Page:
For decades, the term has been synonymous with Congressional corruption. Earmarks were the bane of responsible spending, the origin of billion-dollar boondoggles, bridges to nowhere, unwanted highways, and quid pro quo politics. Figures as different as Newt Gingrich and Barack Obama both parlayed their opposition to earmarking into heightened political power.
Today, there is a movement underway within the Democratic leadership to bring the practice back; Republicans, traditionally more responsible with spending, are initially showing some resistance. So who’s right and why?
As always, it’s complicated.
There’s plenty of ammunition available for critics of earmarking; some of you may be old enough to remember the $600 hammer, or perhaps the specifications on chocolate chip content that, just coincidentally, could only be fulfilled by Chips Ahoy. Roads to nowhere are a frequent complaint. And yet, from time to time, there’s a reasonable justification for spending, say, $400 on an ashtray.
That last example was a fiction; submariners will tell you that period ashtrays were metal, secured to a console or stanchion, and had covers to keep ashes out of people’s eyes. The thousand-dollar coffee maker for a C-5, however, was a real thing; it was specially designed to withstand a forced landing, so scalding coffee wouldn’t get sprayed about the room in case of an accident. During the Apollo program, millions were spent developing a pen that would write in zero-G; the Soviets used a pencil… but graphite particles frequently clogged their air filters as a result.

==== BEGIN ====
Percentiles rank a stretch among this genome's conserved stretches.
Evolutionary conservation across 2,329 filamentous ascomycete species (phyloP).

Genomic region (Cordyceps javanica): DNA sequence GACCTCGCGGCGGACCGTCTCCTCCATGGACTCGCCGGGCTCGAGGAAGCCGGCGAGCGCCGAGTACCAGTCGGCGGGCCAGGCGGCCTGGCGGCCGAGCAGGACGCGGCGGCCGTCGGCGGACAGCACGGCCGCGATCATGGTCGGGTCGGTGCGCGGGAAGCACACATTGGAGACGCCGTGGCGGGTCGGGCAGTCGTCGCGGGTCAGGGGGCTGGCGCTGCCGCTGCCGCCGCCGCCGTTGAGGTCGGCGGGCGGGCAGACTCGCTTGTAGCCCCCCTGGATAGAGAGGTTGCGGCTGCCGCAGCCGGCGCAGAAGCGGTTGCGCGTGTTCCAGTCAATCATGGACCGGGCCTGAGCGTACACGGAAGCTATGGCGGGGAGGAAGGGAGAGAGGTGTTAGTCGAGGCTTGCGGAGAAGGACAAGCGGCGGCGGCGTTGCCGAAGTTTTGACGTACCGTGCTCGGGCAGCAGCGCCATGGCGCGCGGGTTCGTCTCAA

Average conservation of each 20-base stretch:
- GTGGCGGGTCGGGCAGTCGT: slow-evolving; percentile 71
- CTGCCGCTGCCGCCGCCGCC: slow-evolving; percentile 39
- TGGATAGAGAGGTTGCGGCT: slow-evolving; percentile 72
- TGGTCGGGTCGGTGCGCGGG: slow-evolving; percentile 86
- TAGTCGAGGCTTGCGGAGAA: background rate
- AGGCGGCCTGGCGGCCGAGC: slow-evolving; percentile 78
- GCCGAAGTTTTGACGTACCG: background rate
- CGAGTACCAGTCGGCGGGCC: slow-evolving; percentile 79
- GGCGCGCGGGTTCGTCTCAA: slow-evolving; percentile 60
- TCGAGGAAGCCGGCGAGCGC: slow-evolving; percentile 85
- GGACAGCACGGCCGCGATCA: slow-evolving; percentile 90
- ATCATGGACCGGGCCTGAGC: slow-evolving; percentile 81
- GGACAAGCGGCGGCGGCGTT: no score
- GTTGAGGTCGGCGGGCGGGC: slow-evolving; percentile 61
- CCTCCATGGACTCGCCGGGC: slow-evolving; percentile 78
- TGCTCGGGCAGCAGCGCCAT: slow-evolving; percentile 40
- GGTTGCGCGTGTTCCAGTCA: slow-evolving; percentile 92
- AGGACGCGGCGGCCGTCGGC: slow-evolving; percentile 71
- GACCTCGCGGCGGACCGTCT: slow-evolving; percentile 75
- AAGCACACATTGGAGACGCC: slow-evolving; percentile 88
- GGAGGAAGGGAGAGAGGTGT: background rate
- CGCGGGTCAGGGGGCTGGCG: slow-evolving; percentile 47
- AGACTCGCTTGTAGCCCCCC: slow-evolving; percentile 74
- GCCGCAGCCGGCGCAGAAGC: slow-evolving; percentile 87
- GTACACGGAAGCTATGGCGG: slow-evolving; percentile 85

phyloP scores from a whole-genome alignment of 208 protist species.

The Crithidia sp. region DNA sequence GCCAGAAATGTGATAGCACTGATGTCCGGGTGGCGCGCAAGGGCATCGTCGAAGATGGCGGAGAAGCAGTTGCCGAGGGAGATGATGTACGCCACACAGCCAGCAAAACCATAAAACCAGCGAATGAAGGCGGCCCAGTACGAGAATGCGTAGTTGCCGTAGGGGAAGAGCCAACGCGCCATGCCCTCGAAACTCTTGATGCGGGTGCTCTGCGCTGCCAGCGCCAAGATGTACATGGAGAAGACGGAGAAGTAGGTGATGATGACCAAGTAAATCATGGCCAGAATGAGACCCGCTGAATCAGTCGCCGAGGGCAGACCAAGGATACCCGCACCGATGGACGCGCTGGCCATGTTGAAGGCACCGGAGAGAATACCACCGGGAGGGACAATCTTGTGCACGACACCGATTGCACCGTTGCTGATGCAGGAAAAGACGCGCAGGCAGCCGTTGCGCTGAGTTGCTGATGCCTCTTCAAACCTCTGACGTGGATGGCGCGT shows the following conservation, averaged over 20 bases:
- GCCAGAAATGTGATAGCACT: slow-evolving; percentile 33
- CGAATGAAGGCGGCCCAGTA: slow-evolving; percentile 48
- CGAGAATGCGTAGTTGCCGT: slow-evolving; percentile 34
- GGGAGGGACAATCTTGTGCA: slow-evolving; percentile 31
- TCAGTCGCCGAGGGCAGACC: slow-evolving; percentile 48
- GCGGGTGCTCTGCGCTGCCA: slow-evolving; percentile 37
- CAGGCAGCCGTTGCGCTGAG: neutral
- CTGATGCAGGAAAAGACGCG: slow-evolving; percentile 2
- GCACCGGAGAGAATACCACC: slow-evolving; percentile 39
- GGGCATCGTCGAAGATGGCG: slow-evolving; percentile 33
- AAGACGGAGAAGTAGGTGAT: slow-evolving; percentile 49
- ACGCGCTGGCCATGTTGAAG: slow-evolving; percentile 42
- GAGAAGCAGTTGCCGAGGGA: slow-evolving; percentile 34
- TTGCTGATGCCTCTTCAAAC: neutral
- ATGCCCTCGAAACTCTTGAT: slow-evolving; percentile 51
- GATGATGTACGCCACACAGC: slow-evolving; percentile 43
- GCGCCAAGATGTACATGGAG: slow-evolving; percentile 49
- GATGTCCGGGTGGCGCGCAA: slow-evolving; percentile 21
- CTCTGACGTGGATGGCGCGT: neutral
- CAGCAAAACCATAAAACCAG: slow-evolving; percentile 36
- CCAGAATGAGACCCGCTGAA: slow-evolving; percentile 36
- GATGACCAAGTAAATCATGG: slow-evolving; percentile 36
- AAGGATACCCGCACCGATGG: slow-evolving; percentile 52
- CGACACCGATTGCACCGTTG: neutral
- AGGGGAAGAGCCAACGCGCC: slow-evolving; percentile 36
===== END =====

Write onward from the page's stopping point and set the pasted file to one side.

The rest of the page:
The point here is that there’s more to earmarks than opportunities for corruption. Spending bills presently authorize unelected bureaucrats in an executive office complete control over their own budgets, but it’s reasonable to presume they wouldn’t always be the ideal judge of how best to spend their money. One Republican, Tim Cole, a Representative from Oklahoma, told the Associated Press that he might be in favor because “…somebody who has never been to my district probably doesn’t know the needs as well as I do.”
The current proposal being pushed by Rosa DeLauro, (D) Conn., and new chair of the House Appropriations Committee, contains several provisions to keep earmarks honest and above-board. Among other things, the Member’s name would be attached to each of a limited number of requests, and for-profit corporate entities would be specifically excluded.
The concerns of Republican leadership are understandable; this practice, once restored, will ease bipartisan support for certain bills. This would act against the party Whip’s interests, making it harder to keep the troops in line. However, in the present age of perpetual filibusters and partisan obstructionism, this may well be exactly the kind of change we’re going to need going forward through 2022 and beyond.
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